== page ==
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Tahoma's production of 'Fools' premieres tonight at Tahoma Middle School
Tonight, Tahoma High Drama will finally get its chance to shine on an actual theater stage.
The fall production of Neil Simon's "Fools," a play about a village full of less-than intelligent peasants in 19th century Ukraine, will premiere tonight at 7 at Tahoma Middle School.
Directing the play is Dale Bowers, who took over for Rich Young after he stepped down earlier this year, having directed the high school plays for 33 years. Incidentally, Bowers had directed Young in "The Odd Couple" while they were graduates students at Washington State University. While many directors prefer to sit back and provide guidance from a distance, Bowers said he has enjoyed imparting his experience and knowledge to the students, especially those new to drama.
For his first play, Bowers said, he chose "Fools" because he felt it had both a natural humor as well as some particular challenges for both the production as well as the students. The comedic timing, pace and energy have to be done precisely in order to create the right atmosphere, or else the play loses its sense of humor.He also decided to stage the play at the middle school.
Traditionally, drama productions had been done in the multipurpose room at the high school. This, Bowers said, has required them to build the stage at the high school, transport it to the middle school, construct it, then take it apart and transport it back to the high school for storage. Adding to this was the decision to double cast in order to allow some of the Tahoma band members, whose schedules conflicted with the show dates, to participate.
Bowers said Simon's films and plays tend to be dated by their verbiage and context, something he felt "The Fools" doesn't suffer from.
First premiering on Broadway in 1981, "Fools" was written in a manner akin to show-within-a-show "Springtime for Hilter," which was part of Mel Brooks' Broadway musical "The Producers." As part of his divorce agreement, Simon signed over all the profits of his next play. So he went out and attempted to write the worst play he could.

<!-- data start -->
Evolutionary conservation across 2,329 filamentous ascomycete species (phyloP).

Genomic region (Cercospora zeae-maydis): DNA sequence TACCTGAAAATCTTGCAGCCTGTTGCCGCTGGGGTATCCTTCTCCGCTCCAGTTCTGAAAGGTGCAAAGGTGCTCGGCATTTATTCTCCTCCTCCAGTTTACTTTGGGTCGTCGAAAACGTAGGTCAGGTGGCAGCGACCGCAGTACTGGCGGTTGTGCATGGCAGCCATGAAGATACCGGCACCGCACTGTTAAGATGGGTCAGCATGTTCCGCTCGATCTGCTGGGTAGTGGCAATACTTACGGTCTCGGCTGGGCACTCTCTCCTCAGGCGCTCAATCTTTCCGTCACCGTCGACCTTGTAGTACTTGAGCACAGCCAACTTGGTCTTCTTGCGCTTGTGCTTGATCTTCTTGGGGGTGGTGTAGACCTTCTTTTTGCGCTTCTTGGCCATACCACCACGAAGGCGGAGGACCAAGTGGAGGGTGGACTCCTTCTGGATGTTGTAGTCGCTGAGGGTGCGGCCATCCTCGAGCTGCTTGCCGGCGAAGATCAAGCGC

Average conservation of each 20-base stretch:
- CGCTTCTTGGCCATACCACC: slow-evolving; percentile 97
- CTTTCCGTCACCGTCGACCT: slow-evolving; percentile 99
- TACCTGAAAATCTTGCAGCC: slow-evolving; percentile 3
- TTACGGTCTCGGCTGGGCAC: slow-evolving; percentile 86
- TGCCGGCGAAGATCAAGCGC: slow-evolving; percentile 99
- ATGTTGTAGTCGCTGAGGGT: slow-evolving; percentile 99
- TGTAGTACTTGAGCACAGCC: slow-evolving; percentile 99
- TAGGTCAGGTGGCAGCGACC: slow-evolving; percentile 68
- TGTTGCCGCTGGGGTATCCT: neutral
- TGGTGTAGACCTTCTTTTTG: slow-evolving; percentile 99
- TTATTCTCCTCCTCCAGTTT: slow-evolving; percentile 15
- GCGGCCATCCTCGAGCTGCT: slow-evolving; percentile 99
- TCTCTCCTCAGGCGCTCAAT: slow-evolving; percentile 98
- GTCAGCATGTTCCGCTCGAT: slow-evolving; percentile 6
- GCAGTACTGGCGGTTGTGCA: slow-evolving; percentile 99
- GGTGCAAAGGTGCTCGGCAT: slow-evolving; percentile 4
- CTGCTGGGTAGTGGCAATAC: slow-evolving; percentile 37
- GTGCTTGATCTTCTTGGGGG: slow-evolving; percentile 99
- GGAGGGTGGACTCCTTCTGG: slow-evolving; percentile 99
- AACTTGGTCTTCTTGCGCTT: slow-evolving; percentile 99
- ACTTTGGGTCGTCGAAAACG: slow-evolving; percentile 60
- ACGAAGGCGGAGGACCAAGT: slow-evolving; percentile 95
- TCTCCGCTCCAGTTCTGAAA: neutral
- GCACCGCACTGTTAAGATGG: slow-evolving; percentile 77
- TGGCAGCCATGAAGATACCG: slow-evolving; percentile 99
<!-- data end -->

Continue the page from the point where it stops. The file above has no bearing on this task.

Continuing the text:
While the play initially closed after only 40 performances, Dramatics Magazine listed it as the ninth most performed high school play in 2010.
"Fools" takes place in a 19th century Ukrainian village, Kulyenchikev. The villagers are under a 200-year-old curse of "stupidity" due to an ill-fated romantic affair. When an illiterate man attempts to marry a beautiful woman, her father forbids it and has her marry a student instead. The young man then commits suicide, prompting his embittered father to place a curse of stupidity on the village.
A schoolteacher arrives in Kulyenchikev two centuries later in order to educate Sophia Zubritsky, who is the descendent of the young woman. Unless he can educate her within 24 hours, the schoolteacher will become stupid, as well. For the curse to end, Count Gregor, the last descendent of the young man's family, must marry Sophia. He proposes twice a day every day to Sophia, but is repeatedly refused.
Much of the hilarity that ensues, Bowers said, is not because the people are stupid, but because they are aware they are inherently stupid as opposed to merely foolish.
"Common sense is not common," Bowers said. "You laugh at people because they lack intelligence, but lacking intelligence, if they're honest with themselves about it, is funny. You're not laughing at them merely because they're stupid."
For Tahoma students Matt Whittlesey, Tyler Johnson and Emily Hagen, "Fools" also gives them a serious acting challenge: play characters that are stupid, rather than actors behaving stupidly on stage.
This, Bowers, said, had to be carefully done in order to avoid self-parody. "They have to be true," he said. "They have to be real."
As part of the play's levity, Bowers encouraged the students to create their own accents for their characters. Hagen, who plays Sophia, and Johnson, who plays Count Gregor, do not have accents as a way of keeping the story focused around them.
Johnson said he approached the performance with the understanding that while the characters are not bright, they are inclined to say comprehensible and intelligent, sometimes even profound things, but aren't sharp-minded enough to realize or notice it.
"It's more of a curse of ignorance than stupidity," he said.
Though Johnson and Hagenhave performed extensively, for Whittleysey, who plays a lovable grump of a butcher, it was his first time acting after a friend persuaded him to audition.
Also starring are Natalie Holcomb, Taylor Bennett, Megan Rohrbaugh and Sarah Neely."Fools" will show at 7:30 p.m. tonight and tomorrow, as well as Nov. 16-17, with Saturday matinees at 2 p.m. on Nov. 10 and 17.
Tickets are $8 for adults, $6 for students and seniors and $4 for children and are available at the door.